Our View: DFL can reject anti-mining measure
During the election, Republicans in Northeastern Minnesota worked hard to convince voters the DFL wasn't the labor-backing, pro-workers, for-the-middle-class party their parents and grandparents knew. They pounded on the message that the DFL has ...
During the election, Republicans in Northeastern Minnesota worked hard to convince voters the DFL wasn’t the labor-backing, pro-workers, for-the-middle-class party their parents and grandparents knew. They pounded on the message that the DFL has been overrun by extreme-left environmentalists from wealthy Twin Cities suburbs. As evidence, they pointed to Resolution 54, a DFL party-platform statement in opposition to precious-metals mining because of its “unacceptable environmental risks” and because it “threatens multiple watersheds.”
“It should not be allowed in the sulfur-bearing rock of Minnesota,” the resolution reads.
At the urging of U.S. Rep. Rick Nolan, who faced a tough challenge in Republican Stewart Mills, and others, the resolution wasn’t adopted by the DFL prior to the election. A vote was delayed.
That delay ends tomorrow. The DFL Central Committee is scheduled to meet in Lakeview, Minn., and Resolution 54 is on its agenda.
The resolution really is an anti-all-mining measure, not just a statement in opposition to precious-metals mining. It’s an an indictment of the industry that has driven our economy and has defined our way of life for so long, for more than a century. That’s because it specifies mining in “sulfur-bearing rock,” and all mining in Northeastern Minnesota - whether for precious metals or for taconite - is in “sulfur-bearing rock.”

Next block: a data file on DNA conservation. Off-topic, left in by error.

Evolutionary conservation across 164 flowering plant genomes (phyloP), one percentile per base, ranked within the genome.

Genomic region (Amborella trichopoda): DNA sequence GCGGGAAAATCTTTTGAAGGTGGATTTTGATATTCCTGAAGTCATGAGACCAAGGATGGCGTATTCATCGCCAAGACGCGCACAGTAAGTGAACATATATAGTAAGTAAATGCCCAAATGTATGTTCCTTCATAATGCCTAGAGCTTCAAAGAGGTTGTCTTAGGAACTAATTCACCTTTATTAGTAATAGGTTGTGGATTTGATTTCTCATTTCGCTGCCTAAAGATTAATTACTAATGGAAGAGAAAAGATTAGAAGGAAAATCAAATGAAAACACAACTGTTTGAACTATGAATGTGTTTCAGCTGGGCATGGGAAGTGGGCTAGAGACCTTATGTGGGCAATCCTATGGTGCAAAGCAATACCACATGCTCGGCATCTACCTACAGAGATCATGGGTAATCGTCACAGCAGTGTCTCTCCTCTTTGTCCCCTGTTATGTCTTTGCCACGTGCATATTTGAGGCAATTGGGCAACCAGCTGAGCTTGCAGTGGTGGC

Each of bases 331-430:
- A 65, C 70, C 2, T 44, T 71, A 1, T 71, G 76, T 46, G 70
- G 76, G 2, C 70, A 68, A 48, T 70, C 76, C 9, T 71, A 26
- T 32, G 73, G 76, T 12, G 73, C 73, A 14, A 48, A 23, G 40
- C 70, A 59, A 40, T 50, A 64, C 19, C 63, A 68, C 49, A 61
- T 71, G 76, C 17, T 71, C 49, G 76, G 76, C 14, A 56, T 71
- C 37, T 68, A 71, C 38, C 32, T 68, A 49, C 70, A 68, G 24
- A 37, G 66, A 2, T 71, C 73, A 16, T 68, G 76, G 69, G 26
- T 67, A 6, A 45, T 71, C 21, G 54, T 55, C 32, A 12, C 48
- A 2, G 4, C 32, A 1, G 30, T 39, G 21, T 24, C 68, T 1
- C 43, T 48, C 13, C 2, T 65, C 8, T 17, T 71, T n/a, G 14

So residents in our corner of the state could expect their elected DFL leaders to stand in opposition to their party on this one. But not all lawmakers here want to see the measure defeated.
Sen.-elect Erik Simonson of Duluth, for one, is comfortable that the resolution is specific to metals mining only.
“(The resolution) even articulates in the ‘resolved’ portion that ‘sulfide ore mining’ is significantly different than ‘taconite mining,’” Simonson said in a statement to the News Tribune Opinion page; the full statement is published on today’s page. “The DFLers (who) I know in support of this resolution are certainly not opposed to traditional taconite mining, nor are they opposed to the future success of Northeastern Minnesota.”
No matter how the resolution reads, apparently.
Rep. Jennifer Schultz of Duluth said the resolution’s wording may be changed prior to tomorrow’s expected vote. That’d be good. If the DFL wants to continue to enjoy its political stranglehold up north, changes to the resolution would help. Its outright rejection would help even more.
“I believe a task force was convened (with) representation from labor, (the) Iron Range delegation, (the) environmental caucus and tribal communities,” Schultz said.
Rep. Jason Metsa of Virginia and Rep. Rob Ecklund of International Falls were among those DFLers lobbying their party in opposition to the resolution.
“I’m cautiously optimistic it’ll be voted down,” Rep. Ecklund told the Opinion page this week; he hopes to be at Saturday’s Central Committee meeting. “I’m hoping cooler heads will prevail. We need to base decisions on science instead of emotions. And I think a lot of this is being based on emotions. You can’t take copper-nickel projects that happened in the 1950s and 1960s and and use them to say today’s projects won’t work.”
The election saw Democrats losing ground in rural areas all around the country. As impossible as it may once have seemed - especially to our older generations of parents and grandparents - rural Northeastern Minnesota could be lost to the Minnesota DFL if Resolution 54 passes on Saturday.